Advice on Preparing for Law Firm Associate Life from Current Lawyers

Published: Aug 25, 2020

Topics: Education       Grad School       Law       

When you are in the trenches of law school, it can be hard to understand how the endless hours of reading, book-briefing, and outlining will apply to real legal practice. But there are many steps you can take as a law student to set yourself up for success as a practicing lawyer—including adopting certain habits and mindsets and seeking out specific learning experiences.

In Vault’s most recent Annual Associate Survey, we asked law firm associates how they felt law school prepared them for practice and what advice they have for law students in preparing for life as an associate. Read on for some of their advice.

  • “Be prepared to take criticism and make it a learning experience.”
  • “... I would advise law students to take more business school classes, particularly accounting and financial markets classes.”
  • “The best preparation is actual practice. I highly recommend seeking out externships, clinical experiences, and interesting summer internships that are substantively challenging and will require working fast and skillfully.”
  • “Take an active role in law review. It will prepare you for the long hours, the camaraderie and team aspects of a firm, and the work that goes in. Also, try to be a research assistant for a professor if that is available. That helped me with developing and fostering mentor relationships.”
  • “I think law school prepared me for the hard realization that I do not know everything, and I would have a lot to learn. I think the best thing I would tell law students would be along those same lines: The job of an associate is to do their best, then to be told by their superiors why it's wrong, and then fix it. Leave your ego at the door, and be prepared to work hard to improve.”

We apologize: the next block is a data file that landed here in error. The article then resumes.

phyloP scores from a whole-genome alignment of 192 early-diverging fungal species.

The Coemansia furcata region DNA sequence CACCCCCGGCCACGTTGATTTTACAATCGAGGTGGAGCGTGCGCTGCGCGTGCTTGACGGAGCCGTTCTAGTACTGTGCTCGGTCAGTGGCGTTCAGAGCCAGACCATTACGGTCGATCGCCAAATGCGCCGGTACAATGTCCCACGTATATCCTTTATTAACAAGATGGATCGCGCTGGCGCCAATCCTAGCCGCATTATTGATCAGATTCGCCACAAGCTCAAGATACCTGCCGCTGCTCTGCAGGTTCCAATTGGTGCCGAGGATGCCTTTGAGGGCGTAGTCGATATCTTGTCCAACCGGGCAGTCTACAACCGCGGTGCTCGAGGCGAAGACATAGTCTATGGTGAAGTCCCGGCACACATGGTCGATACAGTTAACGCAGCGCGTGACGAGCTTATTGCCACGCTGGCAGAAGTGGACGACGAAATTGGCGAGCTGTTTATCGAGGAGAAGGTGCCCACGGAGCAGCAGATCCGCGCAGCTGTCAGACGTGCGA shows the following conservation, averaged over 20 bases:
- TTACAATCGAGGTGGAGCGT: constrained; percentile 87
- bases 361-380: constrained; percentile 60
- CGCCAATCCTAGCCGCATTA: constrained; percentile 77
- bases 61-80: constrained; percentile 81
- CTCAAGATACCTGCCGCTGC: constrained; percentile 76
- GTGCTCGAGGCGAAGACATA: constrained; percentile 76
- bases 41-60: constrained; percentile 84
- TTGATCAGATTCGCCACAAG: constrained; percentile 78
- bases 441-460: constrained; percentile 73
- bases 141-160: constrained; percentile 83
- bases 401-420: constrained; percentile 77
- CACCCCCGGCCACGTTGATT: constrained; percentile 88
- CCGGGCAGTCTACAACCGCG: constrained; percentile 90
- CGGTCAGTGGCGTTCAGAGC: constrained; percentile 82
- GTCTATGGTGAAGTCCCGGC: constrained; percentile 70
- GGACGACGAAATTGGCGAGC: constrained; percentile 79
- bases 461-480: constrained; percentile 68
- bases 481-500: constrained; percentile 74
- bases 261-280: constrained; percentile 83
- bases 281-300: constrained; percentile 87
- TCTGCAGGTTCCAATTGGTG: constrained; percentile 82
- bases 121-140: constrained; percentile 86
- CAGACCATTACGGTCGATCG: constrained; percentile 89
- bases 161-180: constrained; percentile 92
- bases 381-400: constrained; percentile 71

• “... Time-management as an attorney is key, and it is essential that this is worked on during law school.”
  • “Law school is a lot like being a lawyer in terms of developing discipline and learning how to synthesize complex material into a readily accessible, easily digestible format. Grow research, writing, and analytical skills now, as they will pay major dividends in the future. …”
  • “My advice for law students is to seek out opportunities to practice legal writing. I was a big fan of moot court because the brief writing is exactly the kind of thing I do as a litigator.”
  • “Learn about law firm economics and business development.”
  • “... Take what you learn in law school and apply it to your work, but don't get frustrated when you're struggling. Everyone goes through it. It's constantly a learning process."
  • “Learn how to appropriately set boundaries and enforce them. People will respect them if you also do.”
  • “Law school prepared me to work hard under pressure and to know the level of work that was expected of me in order to succeed. It also gave me loads of useful background knowledge so I could pick up on items that consistently show up in practice.”
  • “I think that the most important thing for law students to do is foster good relationships with their professors (it transfers very well to what it’s like when interacting with partners). I also think students should make good connections with their peers.”
  • “Law school will only prepare you if you know what you want to do post law school. Try to get a sense of what practice group you like during the summer, and then focus 3L year on building the skills you need to be a good lawyer in that field.”
  • “Do your research carefully about each firm, and don't just target law firms based on prestige or what everyone around you thinks is success.”